*Download Book ☠ Plenty: One Man, One Woman, and a Raucous Year of Eating Locally ↠ Ebook or Kindle ePUB free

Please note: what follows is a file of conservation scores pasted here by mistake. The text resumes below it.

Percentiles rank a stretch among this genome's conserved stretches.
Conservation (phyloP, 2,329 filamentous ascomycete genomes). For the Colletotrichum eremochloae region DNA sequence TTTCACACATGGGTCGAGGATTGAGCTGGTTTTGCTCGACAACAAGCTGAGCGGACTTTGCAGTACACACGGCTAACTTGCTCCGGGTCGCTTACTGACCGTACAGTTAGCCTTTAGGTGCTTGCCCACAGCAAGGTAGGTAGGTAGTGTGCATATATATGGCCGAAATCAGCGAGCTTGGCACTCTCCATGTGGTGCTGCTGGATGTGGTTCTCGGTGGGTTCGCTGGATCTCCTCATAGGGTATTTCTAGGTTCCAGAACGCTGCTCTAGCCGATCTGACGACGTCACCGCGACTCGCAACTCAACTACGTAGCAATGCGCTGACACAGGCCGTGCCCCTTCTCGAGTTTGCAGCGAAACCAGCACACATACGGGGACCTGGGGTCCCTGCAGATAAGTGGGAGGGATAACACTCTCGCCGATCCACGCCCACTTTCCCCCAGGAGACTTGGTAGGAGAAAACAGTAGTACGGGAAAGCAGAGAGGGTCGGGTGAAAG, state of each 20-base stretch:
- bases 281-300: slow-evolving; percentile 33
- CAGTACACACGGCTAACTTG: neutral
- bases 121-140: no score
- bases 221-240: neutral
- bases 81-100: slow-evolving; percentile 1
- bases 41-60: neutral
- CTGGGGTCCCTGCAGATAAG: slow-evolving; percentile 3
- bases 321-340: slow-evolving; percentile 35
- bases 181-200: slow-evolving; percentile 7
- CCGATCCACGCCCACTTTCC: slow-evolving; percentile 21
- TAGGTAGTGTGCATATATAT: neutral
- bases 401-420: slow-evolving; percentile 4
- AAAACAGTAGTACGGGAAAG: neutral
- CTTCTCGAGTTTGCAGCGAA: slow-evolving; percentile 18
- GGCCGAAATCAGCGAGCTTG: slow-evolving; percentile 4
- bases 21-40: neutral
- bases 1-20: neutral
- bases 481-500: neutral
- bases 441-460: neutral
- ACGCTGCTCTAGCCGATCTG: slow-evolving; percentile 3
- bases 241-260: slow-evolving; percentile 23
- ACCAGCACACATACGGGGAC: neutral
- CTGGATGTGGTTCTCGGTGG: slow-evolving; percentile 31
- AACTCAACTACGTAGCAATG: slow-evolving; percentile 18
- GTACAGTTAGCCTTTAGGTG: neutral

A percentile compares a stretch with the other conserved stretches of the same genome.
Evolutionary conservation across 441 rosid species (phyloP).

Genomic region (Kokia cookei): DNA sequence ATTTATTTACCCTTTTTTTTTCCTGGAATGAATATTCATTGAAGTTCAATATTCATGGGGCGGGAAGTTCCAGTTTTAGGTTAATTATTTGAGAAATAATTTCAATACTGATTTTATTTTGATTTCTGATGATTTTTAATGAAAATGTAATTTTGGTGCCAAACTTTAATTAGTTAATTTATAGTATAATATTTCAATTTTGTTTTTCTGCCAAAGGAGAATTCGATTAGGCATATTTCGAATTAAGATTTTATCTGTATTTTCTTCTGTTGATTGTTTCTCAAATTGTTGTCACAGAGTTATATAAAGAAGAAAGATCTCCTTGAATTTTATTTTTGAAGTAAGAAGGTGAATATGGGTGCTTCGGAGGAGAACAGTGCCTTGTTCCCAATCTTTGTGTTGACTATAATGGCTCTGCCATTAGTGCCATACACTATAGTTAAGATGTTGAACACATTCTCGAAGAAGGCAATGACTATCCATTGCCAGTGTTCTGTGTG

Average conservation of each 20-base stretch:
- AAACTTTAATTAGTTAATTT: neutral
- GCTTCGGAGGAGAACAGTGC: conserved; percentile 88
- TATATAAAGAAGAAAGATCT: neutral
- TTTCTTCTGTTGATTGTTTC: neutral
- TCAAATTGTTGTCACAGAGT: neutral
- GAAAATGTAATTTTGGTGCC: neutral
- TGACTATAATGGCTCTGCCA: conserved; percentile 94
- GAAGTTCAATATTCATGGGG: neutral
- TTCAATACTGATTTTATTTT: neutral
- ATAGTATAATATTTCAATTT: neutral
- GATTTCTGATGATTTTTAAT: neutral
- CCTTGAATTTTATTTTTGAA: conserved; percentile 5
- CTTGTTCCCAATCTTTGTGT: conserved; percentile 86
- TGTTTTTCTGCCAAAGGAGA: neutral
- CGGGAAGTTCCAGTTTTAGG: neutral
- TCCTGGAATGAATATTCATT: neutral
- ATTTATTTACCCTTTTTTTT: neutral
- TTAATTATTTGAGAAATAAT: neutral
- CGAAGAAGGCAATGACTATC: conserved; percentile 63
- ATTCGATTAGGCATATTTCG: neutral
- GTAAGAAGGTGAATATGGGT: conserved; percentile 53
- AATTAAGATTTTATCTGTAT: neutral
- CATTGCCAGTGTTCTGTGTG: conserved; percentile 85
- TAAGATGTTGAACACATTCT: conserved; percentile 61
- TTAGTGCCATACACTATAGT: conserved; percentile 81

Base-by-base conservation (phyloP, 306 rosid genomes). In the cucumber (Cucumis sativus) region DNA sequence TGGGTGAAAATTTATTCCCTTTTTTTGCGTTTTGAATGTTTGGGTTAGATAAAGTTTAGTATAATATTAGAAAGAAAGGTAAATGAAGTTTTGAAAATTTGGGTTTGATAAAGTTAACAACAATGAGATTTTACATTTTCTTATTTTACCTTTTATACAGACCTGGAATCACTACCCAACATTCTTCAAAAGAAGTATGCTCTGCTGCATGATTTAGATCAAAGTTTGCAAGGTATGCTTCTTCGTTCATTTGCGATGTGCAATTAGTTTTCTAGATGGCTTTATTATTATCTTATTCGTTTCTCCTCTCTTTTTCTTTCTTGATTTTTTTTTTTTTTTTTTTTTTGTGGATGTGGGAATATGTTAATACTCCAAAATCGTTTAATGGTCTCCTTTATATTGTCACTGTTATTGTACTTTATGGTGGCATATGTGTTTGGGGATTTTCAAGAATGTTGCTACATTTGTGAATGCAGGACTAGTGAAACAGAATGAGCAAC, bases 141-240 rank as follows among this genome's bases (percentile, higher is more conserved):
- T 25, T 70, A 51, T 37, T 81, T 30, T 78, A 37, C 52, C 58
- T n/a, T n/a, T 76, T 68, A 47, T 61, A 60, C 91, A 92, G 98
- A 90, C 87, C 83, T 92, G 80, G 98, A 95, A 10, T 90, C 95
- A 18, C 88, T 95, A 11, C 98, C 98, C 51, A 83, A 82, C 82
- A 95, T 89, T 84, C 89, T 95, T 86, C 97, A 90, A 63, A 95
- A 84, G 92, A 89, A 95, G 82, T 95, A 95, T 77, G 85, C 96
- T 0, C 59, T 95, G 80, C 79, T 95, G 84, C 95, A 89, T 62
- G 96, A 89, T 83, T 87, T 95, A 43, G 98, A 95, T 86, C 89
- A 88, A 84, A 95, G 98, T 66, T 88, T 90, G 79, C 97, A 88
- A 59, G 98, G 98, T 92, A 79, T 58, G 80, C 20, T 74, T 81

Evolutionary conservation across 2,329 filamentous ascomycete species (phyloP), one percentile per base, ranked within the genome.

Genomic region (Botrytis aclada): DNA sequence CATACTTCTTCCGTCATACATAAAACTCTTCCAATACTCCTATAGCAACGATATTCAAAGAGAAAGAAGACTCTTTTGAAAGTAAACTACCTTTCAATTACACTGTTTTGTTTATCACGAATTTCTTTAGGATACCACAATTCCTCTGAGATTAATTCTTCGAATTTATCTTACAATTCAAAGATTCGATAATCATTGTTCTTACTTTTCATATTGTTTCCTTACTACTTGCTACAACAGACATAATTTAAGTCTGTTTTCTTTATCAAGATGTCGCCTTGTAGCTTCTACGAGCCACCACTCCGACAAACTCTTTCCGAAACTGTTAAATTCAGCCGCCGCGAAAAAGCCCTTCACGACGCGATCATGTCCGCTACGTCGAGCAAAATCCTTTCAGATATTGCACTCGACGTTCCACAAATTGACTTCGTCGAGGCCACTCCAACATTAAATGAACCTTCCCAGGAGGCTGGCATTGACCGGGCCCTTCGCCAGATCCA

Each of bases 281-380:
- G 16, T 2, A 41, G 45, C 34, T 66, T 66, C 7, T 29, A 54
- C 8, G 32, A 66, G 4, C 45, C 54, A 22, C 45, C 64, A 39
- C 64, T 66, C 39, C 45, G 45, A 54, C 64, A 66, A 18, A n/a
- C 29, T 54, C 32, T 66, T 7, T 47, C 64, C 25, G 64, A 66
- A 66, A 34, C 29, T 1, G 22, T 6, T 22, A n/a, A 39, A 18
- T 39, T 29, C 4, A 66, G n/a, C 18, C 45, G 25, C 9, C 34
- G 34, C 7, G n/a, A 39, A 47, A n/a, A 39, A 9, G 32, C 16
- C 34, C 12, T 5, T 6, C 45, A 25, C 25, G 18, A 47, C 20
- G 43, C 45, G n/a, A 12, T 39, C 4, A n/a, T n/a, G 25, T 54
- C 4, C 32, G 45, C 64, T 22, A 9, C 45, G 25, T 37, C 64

I chose to give this book the rarely by me proffered five stars, not because of the brilliance of the writing itself, but because this couple s story was a fine example of ethical frustration, of choosing mindful living while surrounded by overwhelming and seemingly unchangeable insanity Because they put it out there to enlighten, inspire, and hopefully, make us pause as we contemplate their motivations and the notable efforts of others such as Michael Pollan, Jamie Oliver, Deborah Madisonjust to name a few But mostly, I was simply charmed by their informal and surprisingly emotionally honest tale. One man, one woman and a raucous year of eating locally is the tagline for this book I m not sure if I d describe it as raucous tumultuous maybe, but raucous, no.The book follows Alisa James as they try to eat within 100 miles of their home in Vancouver, Canada Their endeavour sees them eat wheat complete with mouse droppings, stink their house out in an effort to make sauerkrat and nearly come to blows over canning of tomatoes.I enjoyed the book a lot and thought it gave a very realistic interpretation of life trying to eat sustainability a picnic it is not We have an emotional connection to our food and often this is reflected back into our daily lives Despite the trials and tribulations of the adventure I think this is farhealthy than the emotional free existence we seem to strive for in modern society Its hard to get upset, angry or passionate about a happy meal.I only gave the book 4 stars because I am becominganddubious about these boundary setting regimes At one point in the book a fellow local eater tells Alisa that they ve set their limit to 250 miles to allow them to access certain favourite foods I now am seeing these things as a money making exploit by journalists, eager to tap into our inner concerns and exploit our hope for utopia by living out our dreams Mostly they turn out to be unrealistic, unachievable and just a exercise in navel gazing At one point James spends hours at the kitchen table seperating wheat from mouse poo I mean seriously, who does that Nevertheless when they were talking about the food they were passionate and it invoked some, recentlyfamiliar, emotions of my own in relation to seasonal food The book also contained some crazy recipes which was a nice touch and a few interesting facts and insights For example seasonal eating allows us to vary our diets without really trying we ve all heard the stastic that we just rotate 10 meals which means we dont get the diversity and depth of nutrition our bodies require at one point we learn that the average north american gets 50% of their vegetable intake from iceberg lettuce, canned tomatoes and potatoes nutricious A good read, just not quite as good as some of the other foodie books I ve tackled lately. This was similar in many ways to Kingsolver s Animal, Vegetable, Miracle , in that it is a year long experiment in eating only local foods Kingsolver is a much better writer and I enjoyed reading her bookPlenty did, however, supply what I thought was lacking in the other book realism Plenty documents the difficulties in trying to eat locally struggling to live without wheat flour, trying to store potatoes in an urban apartment, staying within a budget their first dinner cost over 100 , and the strain that foraging preserving canning placed on their relationship On the plus side, their hundred mile radius overlaps on mine, so should I choose to undertake this experiment, I ve got some great resources to help me I think both books make the point that local eating is not very practical I mean, the authors really have to go out of their way and work for it, you know They both feel strongly that it is worth the time and effort and they make sacrifices accordingly Both books speak of being connected to the environment, to the community, to one s own body and its needs, and even better connections to their families I loved the salty ending, and how they found solutions to all of the major challenges they faced. Oh my, the dreaded one star review I must say, I went into this book with high hopes and ended up quite disappointed It seems like a book I would love a couple around my age living in Vancouver and trying to spend one year living on only food that was grown or raised within 100 miles of their home In our society these days, this is no easy task They have predictable adventures trying to find difficult to locate foods flour, salt, anything but potatoes in the winter, etc but in the end the stories were mild and unamusing The couple takes turns writing one chapter after the other and although it is occasionally interesting to hear their differing takes on the same subjects, neither of them possess the skill to keep the reader enthused, and splitting the workload did nothing to solve that deficiency The book was crafted from a blog that the couple kept while practicing the 100 mile diet, and it reeks of blog at every turn In fact, the most interesting sections were ones that were not in their blog, such as a sojourn for a month avail from friends, computers and telephones in a cabin in the northern wilds of British Columbia There are recipes in the book as well Most of them would be impossible for me to create with ingredients from less than 100 miles away Go figure For a much better book on the same subject, try Animal, Vegetable, Miracle by Barbara Kingsolver. Similar to other titles in that it follows the authors as they challenge themselves to eat locally for a year, this book sets itself apart by going deeper into the history of their area in regard to the foods that once sustained locals and the changes that have occurred to go from local food sources to our now reliance on global food sources Definitely worth a read goalsThe amount of effort to live this way be able to experiment life this way does not blind the reader into thinking this is an easy way to eat to live in the modern world However, how I wish to try Written together from each perspective, the act of eating so mindfully for a year probably changedin the lives of Smith MacKinnon than any of us know I would love to have known their biomarkers before after this year They lost weight, yes, but I imagine their health, overall, vastly improved Again, goals This book was good, but not as good as Barbara Kingsolver s Animal, Vegetable, Miracle A Year of Food Life, which unfortunately for Smith I had read first.The book fails due to a compromise of two opposing styles the epistolary style of the blog that precedes the book, and the cohesive narrative needed for a full length book Smith does not do a great job at this merger, and it s further hurt by the changing in perspective between her and her partner Instead of a narrative, the book readslike a series of vignettes about their clumsy experiments in local food The approach that they took also appeared to be haphazard rather than organized, but they don t dwell on the challenges, which could have made the book muchinteresting We are left with a smattering of the two authors personal philosophies of food, a smattering of stories about their attempts to find local food,about their relationship issues, a tiny bit about the monotony that they encountered in the winter months, and no sense of wonder at their experiment at all The word raucous in the title is particularly misleading, as the two authors are singularly serious and stodgy This book should have been a lotfun.Given that they grew very little food themselves, and instead purchased it, I was expecting that they would spendtime delving in to the history of supermarkets and how we got to where we are today, or possibly somethingcomprehensive about local food systems around North America, or evenof a profile of the local sources they did find The story was too internally focused They could have used their journalism experience to give us something a littlecomplex Instead, a few of the chapters are basically shopping expeditions.I think I may have gotten as much if I had just read a single essay, rather than the whole book, as the insight was relatively shallow. *Download Book ⇰ Plenty: One Man, One Woman, and a Raucous Year of Eating Locally ⇝ The Remarkable, Amusing And Inspiring Adventures Of A Canadian Couple Who Make A Year Long Attempt To Eat Foods Grown And Produced Within AMile Radius Of Their ApartmentWhen Alisa Smith And James MacKinnon Learned That The Average Ingredient In A North American Meal Travels , Miles From Farm To Plate, They Decided To Launch A Simple Experiment To Reconnect With The People And Places That Produced What They Ate For One Year, They Would Only Consume Food That Came From Within AMile Radius Of Their Vancouver Apartment TheMile Diet Was BornThe Couple S Discoveries Sometimes Shook Their Resolve It Would Be A Year Without Sugar, Cheerios, Olive Oil, Rice, Pizza Pops, Beer, And Much, Much Yet Local Eating Has Turned Out To Be A Life Lesson In Pleasures That Are Always Close At Hand They Met The Revolutionary Farmers And Modern Day Hunter Gatherers Who Are Changing The Way We Think About Food They Got Personal With Issues Ranging From Global Economics To Biodiversity They Called On The Wisdom Of Grandmothers, And Immersed Themselves In The Seasons They Discovered A Host Of New Flavours, From Gooseberry Wine To Sunchokes To Turnip Sandwiches, Foods That They Never Would Have Guessed Were On Their DoorstepTheMile Diet Struck A Deeper Chord Than Anyone Could Have Predicted, Attracting Media And Grassroots Interest That Spanned The Globe TheMile Diet A Year Of Local Eating Tells The Full Story, From The Insights To The Kitchen Disasters, As The Authors Transform From Megamart Shoppers To Self Sufficient Urban Pioneers TheMile Diet Is A Pathway Home For Anybody, Anywhere Call Me Naive, But I Never Knew That Flour Would Be Struck From OurMile Diet Wheat Products Are Just So Ubiquitous, The Staff Of Life, That I Had Hazily Imagined The Stuff Must Be Grown Everywhere But Of Course I Had Never Seen A Field Of Wheat Anywhere Close To Vancouver, And My Mental Images Of Late Afternoon Light Falling On Golden Fields Of Grain Were All From My Childhood On The Canadian Prairies What I Was Able To Find Was Anita S Organic Grain Flour Mill, AboutMiles Up The Fraser River Valley I Called, And Learned That Anita S Nearest Grain Suppliers Were At LeastMiles Away By Road She Sounded Sorry For Me Would It Be A Year Until I Tasted A PieFrom TheMile Diet From The Hardcover Edition What I liked about this book I feel like both of the authors, but particularly Alisa, were able to capture the sense of wonder that I have felt about discovering where food comes from and feeling so much closer to it when you know the source I was never particularly interested in food or where it came from until my husband became a farmer, but now that I regularly and for some meals exclusively eat food came from a farm 20 miles away and was picked that very afternoon by Kurt s own hands, eating is a whole new experience I loved that this book was able to put into words those feelings that I have had since we have been fortunate enough to start eating mostly locally.What I didn t like about this book first of all, there was nothing raucous about it That part of the subtitle is totally misleading Parts of the book alternated between dry history lessons and scolding sessions about how we are wasting the earth s resources Also, I don t think that the authors quite realize that for a lot of people, eating locally just isn t in the budget or they don t have access to it It would certainly be nice if everyone could eat locally grown vegetables every day, but that just isn t an option for a lot of people It made me curious how they two writers could afford to eat so well on their incomes. I suppose it s always easy to compare like minded books to one another Many of the reviews here are tasking Plenty with not being quite in the same league as Barbara Kingsolver s Animal, Vegetable, Miracle And it s not This book isof a memoir than Kingsolver s, although there are plenty of similarities But Alisa and James are not farmers, but foragers of a kind, scouring an area of 100 miles in any direction for local food This book is as much about their mental exercises, and the doubts and small joys, as about the food challenge itself.The two authors alternate chapters, although, to be fair, they both write a lot alike It wouldn t be easy to tell who wrote what, if it weren t for use of first person singular Nevertheless, we are given some insight into the broader issues of climate change, sustainability, and perhaps most importantly, that ofmemoryin the collective struggle for retaining the old foodways Never preachy, but definitely thought provoking.So, I d recommend this book as a companion to AVM, not a competitor Enjoy it on its own merits.